Powerful digital storytelling with StoryMap JS
We know that we need to incorporate more literacy into our instruction. And embedding geography is a no brainer. And we’re told that our kids need to be using a variety of media tools. But we often struggle to find ways to integrate all of this stuff into lessons and units.
I ran across a new tool this morning that I think might be able to help. Called StoryMap JS, the tool provides a quick and easy way for you and students to develop visually appealing geo-based narratives. StoryMap JS was developed by the Knight Lab at Northwestern University. And while I haven’t had a ton of time to play it, it looks like a powerful addition to your teaching tool kit.
To start, head over to the StoryMap JS site. Feel free to browse through the examples, especially the Manifest Destiny storymap on the front page. You’ll get the chance to see all of the different types of media that you and your students are able to embed into your maps.
The concept is pretty basic. You create a cover slide and then as many additional slides as you want. For each slide, you have the option of embedding a wide variety of web-based media types from YouTube videos to SoundCloud audio clips to photos, Tweets, Vines, Wikipedia articles, and websites. If it has a link, chances are you’ll be able to embed it on your StoryMap. Perfect for sharing primary sources. You also have the option of uploading your own images.
To start, click the Create button in the top left hand corner. You’ll be asked to log in with your Google account. Not quite sure why but yes, this does seem like the only way to create an account. So if you and your kids don’t have Google accounts, mmm . . . you’ll need to go and sign up for the Google.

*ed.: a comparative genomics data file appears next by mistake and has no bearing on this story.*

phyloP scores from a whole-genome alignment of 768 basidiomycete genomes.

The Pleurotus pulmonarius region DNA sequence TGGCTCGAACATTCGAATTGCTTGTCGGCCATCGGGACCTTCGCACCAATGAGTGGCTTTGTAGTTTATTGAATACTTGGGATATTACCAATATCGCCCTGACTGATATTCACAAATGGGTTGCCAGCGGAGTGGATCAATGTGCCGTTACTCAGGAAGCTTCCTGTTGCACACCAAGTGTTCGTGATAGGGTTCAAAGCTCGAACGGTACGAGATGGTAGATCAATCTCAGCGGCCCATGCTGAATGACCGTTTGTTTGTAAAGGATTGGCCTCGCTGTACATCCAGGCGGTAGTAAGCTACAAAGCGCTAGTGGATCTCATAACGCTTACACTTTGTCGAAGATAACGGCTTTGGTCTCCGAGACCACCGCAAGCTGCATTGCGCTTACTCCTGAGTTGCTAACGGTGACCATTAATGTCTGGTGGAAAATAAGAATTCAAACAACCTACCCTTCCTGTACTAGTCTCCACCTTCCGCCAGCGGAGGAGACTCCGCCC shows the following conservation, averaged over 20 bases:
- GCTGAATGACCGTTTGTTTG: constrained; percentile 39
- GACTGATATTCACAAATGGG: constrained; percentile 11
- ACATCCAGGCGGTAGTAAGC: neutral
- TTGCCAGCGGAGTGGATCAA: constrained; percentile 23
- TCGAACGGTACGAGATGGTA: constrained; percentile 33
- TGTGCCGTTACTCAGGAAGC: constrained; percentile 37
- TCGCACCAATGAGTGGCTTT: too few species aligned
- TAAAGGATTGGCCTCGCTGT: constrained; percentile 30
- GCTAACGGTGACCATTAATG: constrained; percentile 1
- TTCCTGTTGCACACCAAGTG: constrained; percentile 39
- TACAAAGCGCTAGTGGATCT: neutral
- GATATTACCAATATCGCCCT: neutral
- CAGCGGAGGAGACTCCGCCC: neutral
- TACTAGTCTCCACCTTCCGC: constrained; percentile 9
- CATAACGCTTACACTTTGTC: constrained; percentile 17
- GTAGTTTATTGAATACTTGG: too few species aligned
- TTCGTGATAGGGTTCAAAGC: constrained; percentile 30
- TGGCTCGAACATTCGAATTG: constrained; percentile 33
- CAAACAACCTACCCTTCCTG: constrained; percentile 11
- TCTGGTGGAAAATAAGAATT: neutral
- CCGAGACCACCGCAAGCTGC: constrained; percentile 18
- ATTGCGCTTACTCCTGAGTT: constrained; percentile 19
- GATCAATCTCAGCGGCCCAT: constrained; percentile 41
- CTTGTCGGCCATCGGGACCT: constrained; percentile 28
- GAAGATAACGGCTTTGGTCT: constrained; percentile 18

Once you’re in, you’ll get the option to create a New storymap. Start by editing the story options by clicking the button in the top left. I especially like the ability to change the look of the map. My favorite? Watercolor.
Once you’ve set up your overall map options, you are asked to edit your cover slide. Give your storymap a title and edit the different options. Each slide can be titled, captioned, credited, and annotated.
Continue adding and editing slides until your story is finished. Save and publish changes along the way. You then have the option of sharing a direct link or embedding the finished map on any compatible website.
Easy peasy. There’s also a handy YouTube video to walk you through the process if you get stuck.
I created a quick four slide storymap that you can view here. It’s not rocket surgery – I went back and forth editing the slides as I played with the tool but it wasn’t more than 20-30 minutes to throw that together. It would have gone even faster if I had done some prep work ahead of time.
I do have one bone to pick with the KnightLab folks (besides the single Google login option). It seems impossible to go back to the front page of the StoryMap site from the editing screen. The only options is to go back to My Maps. So getting to the Help screen or other examples is impossible unless you open another tab. But otherwise a very cool tool.
- Have kids storyboard their narrative before they get on the site. How many slides? What will be on the slides?
- They need to curate their resources. What photos, videos, multi-media will they use? Where will they find those sources? Make sure to require proper documentation of sources.
- They need to write the specific text that belongs to each slide.
- Create their StoryMap.
- Share it with you or post to a class wiki or website.
Let us know how it goes and what suggestions you have.